Our unusually mild Canadian winter had made me expect that I could get away with a light coat and no hat. But I had a few blocks to walk, and my ears were stinging in the freezing wind, so I took the scarf from around my neck and draped it around my head. "You know what you look like, don't you?" my colleague Bill said.

    I smiled. I knew exactly what I looked like. And so did the Syrian woman wearing a hijab walking alongside us. She smiled, too.

    The eight of us -- Bill, me and a refugee family of two parents and four kids -- were heading to the elementary school where the three older children were to begin their Canadian education. The family spoke barely a word of English, and yet there they were, earnest and trusting, bundled up in their government-issued winter coats and boots, the kids' backpacks almost as big as they were, but holding little more than a lunch bag and some brand-new indoor shoes with soles that lit up with each step.

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How to tell debt facts from political hype

    Recent remarks by Donald Trump, the presumptive Republican presidential nominee, have turned the spotlight back to the U.S.'s $18 trillion federal government debt. The attention follows a period of substantial decline in the budget deficit that countered claims the country was heading rapidly toward debt Armageddon.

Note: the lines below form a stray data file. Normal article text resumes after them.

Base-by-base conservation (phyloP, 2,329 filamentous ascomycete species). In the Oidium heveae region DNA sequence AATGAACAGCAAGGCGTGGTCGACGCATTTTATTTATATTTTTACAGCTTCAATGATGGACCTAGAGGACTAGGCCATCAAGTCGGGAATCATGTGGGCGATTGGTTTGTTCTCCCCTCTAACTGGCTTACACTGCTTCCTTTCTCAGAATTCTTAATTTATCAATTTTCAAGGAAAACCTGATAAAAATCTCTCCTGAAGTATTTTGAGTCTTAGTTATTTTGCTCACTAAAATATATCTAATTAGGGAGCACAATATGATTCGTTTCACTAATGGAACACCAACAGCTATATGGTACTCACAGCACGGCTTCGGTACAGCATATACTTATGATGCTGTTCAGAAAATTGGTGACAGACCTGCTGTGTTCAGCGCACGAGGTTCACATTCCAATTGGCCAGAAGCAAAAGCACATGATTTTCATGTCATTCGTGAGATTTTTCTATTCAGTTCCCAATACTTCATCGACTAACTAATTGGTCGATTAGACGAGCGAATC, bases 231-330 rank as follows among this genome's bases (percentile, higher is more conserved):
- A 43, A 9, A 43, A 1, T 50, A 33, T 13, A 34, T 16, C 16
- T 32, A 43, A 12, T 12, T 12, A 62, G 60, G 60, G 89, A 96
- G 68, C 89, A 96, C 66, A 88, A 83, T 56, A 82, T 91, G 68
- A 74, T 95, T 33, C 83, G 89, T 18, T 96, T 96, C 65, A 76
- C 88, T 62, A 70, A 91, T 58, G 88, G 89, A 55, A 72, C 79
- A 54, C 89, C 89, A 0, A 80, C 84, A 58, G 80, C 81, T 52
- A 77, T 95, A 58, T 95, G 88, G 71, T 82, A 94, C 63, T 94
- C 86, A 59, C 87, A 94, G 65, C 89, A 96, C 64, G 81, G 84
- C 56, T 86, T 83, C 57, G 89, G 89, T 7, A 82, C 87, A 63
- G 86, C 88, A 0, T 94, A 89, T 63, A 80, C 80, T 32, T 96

Here are key facts to remember as you assess what is likely to be a loud and contentious political conversation on debt:

    - There are five major ways to reduce the burden of debt: by growing faster, thus generating incremental resources for debt servicing while maintaining and enhancing living standards; by raising more tax revenue and earmarking it for debt repayment; by cutting government spending and diverting the funds to higher debt servicing, including prepayments; by defaulting on contractual debt terms; and through financial engineering that captures interest-rate arbitrage opportunities, buys back debt cheaply, improves the mix of issued securities and delivers greater financial efficiency.